Welcome to Amayeza Information Centre

 The word “Amayeza” means “Medicine” in the Xhosa language.

We are an independant medicine information centre that aims to provide reliable, accurate, objective, and up-to-date information on medicine to pharmacists and other health care professionals across South Africa.

Please note that our services are subscription-based. In order for you to benefit from our up-to-date medicine information, you will need to be a subscriber of Amayeza Information Services. For more information regarding subscriptions, click here




Keep informed! The first issue of Immunise Today is now available.


Since September 2018, there has been an ongoing cholera outbreak in Zimbabwe. As at 2nd December 2018, there have been over 10,000 cases, of which 278 cases have been confirmed.

Cholera has also been reported in Angola, the Democratic Republic of Congo, in Tanzania, Somalia, the northern parts of Nigeria and Yemen.

The National Institute for Communicable Diseases (NICD) have provided guidance on Cholera Preparedness for South African travellers and Health care workers.



Courtesy of the National Institute for Communicable Diseases (NICD):

Malaria cases in South Africa are increasing as expected during the summer months. As at the end of October 2018, more than 16 000 cases with 110 deaths have been reported. During the holiday season, many people will be exposed because of their travel to higher transmission areas, both internally and outside the country borders, particularly in Mozambique.

There has been some recent expansion of low or very low malaria transmission to some districts previously regarded as non-malaria areas in South Africa, such as parts of the Waterberg District. People who are planning to travel are urged to take adequate measures to protect themselves from malaria. All people in malaria risk areas should reduce contact with mosquitoes by limiting outdoor activity after dark, covering up bare skin (not forgetting feet and ankles), using mosquito repellents, ensuring mosquito screens on windows are closed, and using bednets, fans or airconditioning, if available. Consider antimalarial prophylaxis in higher risk areas – doxycycline and atovaquone-proguanil are available without prescription from pharmacies. Public sector travel clinics will also supply prophylaxis to travellers. It is important to understand that while these precautions will substantially reduce the chance of acquiring malaria, the risk is never completely abolished.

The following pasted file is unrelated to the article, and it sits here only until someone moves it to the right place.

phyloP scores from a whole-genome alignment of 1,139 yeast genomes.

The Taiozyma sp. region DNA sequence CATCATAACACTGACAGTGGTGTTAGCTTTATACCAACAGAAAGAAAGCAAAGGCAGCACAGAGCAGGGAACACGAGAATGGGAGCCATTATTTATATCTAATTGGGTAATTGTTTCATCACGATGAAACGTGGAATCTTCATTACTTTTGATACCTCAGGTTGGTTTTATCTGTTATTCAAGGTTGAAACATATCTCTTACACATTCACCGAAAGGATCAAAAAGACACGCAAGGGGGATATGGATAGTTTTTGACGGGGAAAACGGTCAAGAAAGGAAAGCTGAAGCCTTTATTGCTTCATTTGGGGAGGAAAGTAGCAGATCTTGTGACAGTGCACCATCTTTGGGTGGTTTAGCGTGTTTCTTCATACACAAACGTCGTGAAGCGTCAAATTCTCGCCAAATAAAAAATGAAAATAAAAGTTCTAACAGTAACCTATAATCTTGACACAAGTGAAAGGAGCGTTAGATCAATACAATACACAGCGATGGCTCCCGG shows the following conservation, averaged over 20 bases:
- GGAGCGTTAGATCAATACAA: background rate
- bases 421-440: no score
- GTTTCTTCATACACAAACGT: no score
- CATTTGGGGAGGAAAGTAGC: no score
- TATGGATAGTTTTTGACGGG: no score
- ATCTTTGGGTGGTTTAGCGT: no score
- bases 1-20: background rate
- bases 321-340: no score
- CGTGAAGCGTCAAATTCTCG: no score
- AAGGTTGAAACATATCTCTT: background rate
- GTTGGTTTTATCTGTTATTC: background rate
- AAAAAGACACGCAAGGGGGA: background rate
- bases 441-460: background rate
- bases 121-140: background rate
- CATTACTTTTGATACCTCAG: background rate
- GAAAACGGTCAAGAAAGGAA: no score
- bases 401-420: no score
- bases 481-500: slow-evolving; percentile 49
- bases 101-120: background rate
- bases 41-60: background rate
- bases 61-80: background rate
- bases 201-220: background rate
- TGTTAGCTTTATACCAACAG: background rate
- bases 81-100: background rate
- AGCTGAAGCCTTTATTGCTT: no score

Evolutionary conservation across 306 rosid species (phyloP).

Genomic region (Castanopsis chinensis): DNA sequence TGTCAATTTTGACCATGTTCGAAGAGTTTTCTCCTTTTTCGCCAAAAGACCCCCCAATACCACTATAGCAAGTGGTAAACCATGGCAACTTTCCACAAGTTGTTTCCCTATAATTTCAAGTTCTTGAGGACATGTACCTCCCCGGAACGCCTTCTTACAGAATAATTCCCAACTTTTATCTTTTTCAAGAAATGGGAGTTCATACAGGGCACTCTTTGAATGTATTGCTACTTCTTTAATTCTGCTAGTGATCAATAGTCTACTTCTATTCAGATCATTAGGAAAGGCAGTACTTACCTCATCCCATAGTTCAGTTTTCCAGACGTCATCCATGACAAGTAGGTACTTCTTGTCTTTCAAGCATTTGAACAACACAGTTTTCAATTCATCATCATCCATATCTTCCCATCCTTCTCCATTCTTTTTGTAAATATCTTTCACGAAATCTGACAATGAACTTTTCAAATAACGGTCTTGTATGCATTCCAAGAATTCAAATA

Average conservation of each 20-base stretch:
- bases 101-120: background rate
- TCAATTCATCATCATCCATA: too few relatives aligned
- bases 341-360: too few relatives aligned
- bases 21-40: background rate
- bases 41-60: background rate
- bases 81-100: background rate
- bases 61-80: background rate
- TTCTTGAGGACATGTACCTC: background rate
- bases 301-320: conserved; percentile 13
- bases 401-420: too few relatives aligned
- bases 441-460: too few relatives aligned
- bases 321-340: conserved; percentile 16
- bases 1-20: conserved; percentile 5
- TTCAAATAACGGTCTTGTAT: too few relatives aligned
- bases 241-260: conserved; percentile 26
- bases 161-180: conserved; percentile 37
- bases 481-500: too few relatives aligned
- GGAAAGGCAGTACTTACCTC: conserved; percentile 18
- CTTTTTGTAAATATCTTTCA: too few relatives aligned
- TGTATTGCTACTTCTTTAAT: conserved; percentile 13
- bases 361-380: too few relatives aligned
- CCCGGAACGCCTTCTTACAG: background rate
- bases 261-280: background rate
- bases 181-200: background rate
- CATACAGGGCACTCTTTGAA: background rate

All travellers returning from malaria transmission areas, including very low risk ones, should get medical advice about ’flu-like’ illness (headache, fever, chills, muscle and joint pain) that occurs up to four to six weeks after first possible exposure, in case it is malaria. Further information on prevention are available on the NICD website: www.nicd.ac.za

The updated malaria map for South Africa, December 2018



South African Guidelines for the Prevention of Malaria

  • Addendum to the South African Guidelines for the Prevention of Malaria

South African Guidelines for the Treatment of Malaria 



Archived information 



Useful links:




Data Privacy Statement

Amayeza Information Services stores any personal information to enable us to address the enquiry, or other such matters that have been raised, and to document our response. The information will be retained in a secure server and will only be used for this purpose, unless required for legal proceedings. If reporting an adverse event, the information provided will be used in order to meet regulatory requirements in relation to the safety of medicines. In accordance with applicable law, you may have a right to access and correct your information. If you would prefer that Amayeza does not store your personal data, please let us know.



Last updated: 09 January 2019

Comments are closed.